No Second Chances

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Using rhetoric of compassion, a president who owes his career to unearned breaks is defining his presidency as the regime of no second chances. Not for individuals, nor for the planet, nor for anyone except the wealthy and well-connected. Think back to his bankruptcy bill, pushed through, on the eve of a recession, by credit card companies that gleefully send cards to your dog, cat, and 12-year-old, but don't want you to be able to make a fresh start if you lose your job or have a medical crisis. If you went bankrupt under the old system, you paid some costs, but at least you could get out from under. Now, thanks to these key Bush funders, if your luck runs bad, you're indentured for life.

Now on the edge of passing the final House-Senate conference, the bankruptcy bill sets a pattern-one that threatens to persist unless the Democrats act far more aggressively than they did before the Jeffords switch. Those with power have long believed that whatever damage they do to individual lives or communities, they themselves can skate through, exempt from costs. But the Bush administration is giving the wealthy more chances and subsidies than ever, and creating ever-harsher policies for the rest of us, left to scavenge in the ruins. If we mess up, we're left with only empty phrases. When Bush proposed cutting funding for abused children, after-school programs, low-income childcare, health care, and housing, he did so with kind and gentle words-in part to give an extra $53,000 per year to those one in a hundred Americans whose annual incomes average a million. If you grow up in poverty, however, you're now even more likely to stay there. Is the pace or design of your workplace leaving you crippled? Wave good-bye to ergonomics standards that took a decade to craft, but have now been gutted. Hunger-relief lobbyists worked for years to get Congress to oppose user fees in international aid programs, which prevented people without money from getting health care or going to school unless they paid the institutions that served them. Bush has now reversed the stand. The Clinton administration belatedly passed a rule making it more difficult for corporations that consistently violated laws to bid for federal contracts.

That too is gone.

Bush is also denying a second chance for the earth--the chance to learn from the blind paths of the past. Instead, he's sandbagged the Kyoto global warming treaty, reversed his stand on limiting carbon dioxide emissions, cut alternative energy research and international family planning funds, proposed unlimited oil drilling, nominated a timber industry shill to head the forest service, and resurrected the rancid corpse of the nuclear power industry. Given the accelerating pace of global climate change, species extinctions, and population pressures, he's risking the chance for recovery of the planet.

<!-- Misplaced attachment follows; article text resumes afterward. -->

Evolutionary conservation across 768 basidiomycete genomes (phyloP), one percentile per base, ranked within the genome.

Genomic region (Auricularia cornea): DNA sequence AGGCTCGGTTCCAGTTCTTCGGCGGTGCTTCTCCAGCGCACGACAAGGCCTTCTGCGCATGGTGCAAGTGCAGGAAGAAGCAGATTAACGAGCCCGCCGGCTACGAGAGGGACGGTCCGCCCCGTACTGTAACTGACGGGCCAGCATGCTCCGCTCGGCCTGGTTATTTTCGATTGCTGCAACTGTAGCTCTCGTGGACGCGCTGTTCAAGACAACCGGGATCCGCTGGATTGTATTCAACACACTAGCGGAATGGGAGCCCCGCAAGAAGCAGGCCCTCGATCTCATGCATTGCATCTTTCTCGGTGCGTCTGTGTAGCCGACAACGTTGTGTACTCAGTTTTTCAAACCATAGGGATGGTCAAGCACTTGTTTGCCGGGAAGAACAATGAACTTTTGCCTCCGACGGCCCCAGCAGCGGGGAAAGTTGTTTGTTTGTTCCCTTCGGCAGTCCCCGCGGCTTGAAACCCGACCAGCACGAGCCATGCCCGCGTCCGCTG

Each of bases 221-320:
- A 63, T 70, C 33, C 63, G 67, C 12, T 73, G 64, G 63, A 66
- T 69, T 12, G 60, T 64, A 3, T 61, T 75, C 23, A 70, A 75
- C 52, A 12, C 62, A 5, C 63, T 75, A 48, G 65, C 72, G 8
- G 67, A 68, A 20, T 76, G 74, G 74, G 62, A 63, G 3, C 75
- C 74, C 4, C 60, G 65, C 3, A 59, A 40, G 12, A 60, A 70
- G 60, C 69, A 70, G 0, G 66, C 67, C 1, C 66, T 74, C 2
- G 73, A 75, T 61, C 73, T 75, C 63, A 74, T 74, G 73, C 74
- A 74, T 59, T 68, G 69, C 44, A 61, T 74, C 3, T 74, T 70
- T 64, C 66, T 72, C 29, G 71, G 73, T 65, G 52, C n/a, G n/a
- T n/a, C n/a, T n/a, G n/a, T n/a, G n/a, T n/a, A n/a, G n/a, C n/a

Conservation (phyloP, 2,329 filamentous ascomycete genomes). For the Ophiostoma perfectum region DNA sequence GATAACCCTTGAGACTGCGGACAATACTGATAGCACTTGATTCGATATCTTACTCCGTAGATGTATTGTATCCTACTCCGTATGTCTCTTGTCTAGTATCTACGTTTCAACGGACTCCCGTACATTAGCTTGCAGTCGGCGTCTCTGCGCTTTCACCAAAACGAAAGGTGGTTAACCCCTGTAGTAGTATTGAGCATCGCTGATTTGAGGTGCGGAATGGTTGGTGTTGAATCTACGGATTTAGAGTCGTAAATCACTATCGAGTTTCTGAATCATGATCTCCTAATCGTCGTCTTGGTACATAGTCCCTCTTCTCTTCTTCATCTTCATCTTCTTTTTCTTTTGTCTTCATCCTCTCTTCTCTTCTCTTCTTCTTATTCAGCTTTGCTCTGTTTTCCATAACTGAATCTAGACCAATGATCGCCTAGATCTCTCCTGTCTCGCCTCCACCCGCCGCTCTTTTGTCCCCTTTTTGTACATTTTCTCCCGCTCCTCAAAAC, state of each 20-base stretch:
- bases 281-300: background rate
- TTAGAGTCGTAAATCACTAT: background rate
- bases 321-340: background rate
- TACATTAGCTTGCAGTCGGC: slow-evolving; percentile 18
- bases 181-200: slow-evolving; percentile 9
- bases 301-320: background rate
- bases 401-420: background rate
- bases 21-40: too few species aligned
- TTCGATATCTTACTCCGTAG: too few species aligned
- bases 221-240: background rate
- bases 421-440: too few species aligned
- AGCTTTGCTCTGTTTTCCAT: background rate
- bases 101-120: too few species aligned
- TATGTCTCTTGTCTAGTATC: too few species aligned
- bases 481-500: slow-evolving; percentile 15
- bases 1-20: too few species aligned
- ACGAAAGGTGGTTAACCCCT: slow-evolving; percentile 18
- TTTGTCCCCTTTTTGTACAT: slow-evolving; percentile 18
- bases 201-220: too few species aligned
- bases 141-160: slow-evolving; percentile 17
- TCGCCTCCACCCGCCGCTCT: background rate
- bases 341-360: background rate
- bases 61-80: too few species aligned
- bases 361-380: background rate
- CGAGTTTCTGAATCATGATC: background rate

All this comes from a president whose career has consisted of unearned breaks and forgiven mistakes: launching a succession of failed oil companies, losing millions of his father's friends' dollars, and walking away with more money each time; partying through Andover and Yale, bypassing a hundred thousand others to get into the Texas National Guard, and then ducking out on a year of service once he entered; being bailed out by connections every time. Now, Bush has revived a previously dormant law denying federal financial aid to college students with drug convictions. If you grow up wealthy, you don't need the aid, so you can be as 'young and irresponsible' as you want and you'll be fine. But if you're broke and get busted, that's it-even if you change your ways.

Of course GW would never have entered the White House were it not for the most profound elimination of second chances in our society-the banning of 1.4 million ex-felons from the voting rolls. In Florida alone, 650,000 people were banned from voting for this reason, including one in three African-American men. Tens of thousands more were knocked out through letters purging them from the rolls for convictions that never applied under Florida law-or never existed. Rules barring ex-felons proliferated a century ago, spearheaded by former Confederate states restricting black voting and establishing racial segregation. They've disenfranchised far more people in the wake of bi-partisan mandatory sentencing laws and other measures that have left us leading the world in the percentage of our citizens in jail. No other advanced industrial democracy bars former prisoners for life: Many actually encourage current inmates to vote. But our laws 'elected' GW, even before all the discarded ballots and cancelled recounts.

The ethic of no second chances threatens to dominate the next fifty years if Bush appoints enough judges like those who installed him in office. Are you a cancer patient on chemotherapy, who needs medical marijuana to keep down your medication and food? The Supreme Court overrides the will of local voters and calls that illegal. Are you an Alabama prison guard with asthma, wanting to be protected against working in a smoke-filled environment that destroys your chances of recovery, or a nursing home employee demoted for taking time off for cancer treatments? Too bad, say the Justices: The American with Disability Act doesn't apply to state employees. Are you a Texas mother who neglects to fasten your children's seat belts? The police can now handcuff and arrest you in front of them-you'll get no sympathy here.

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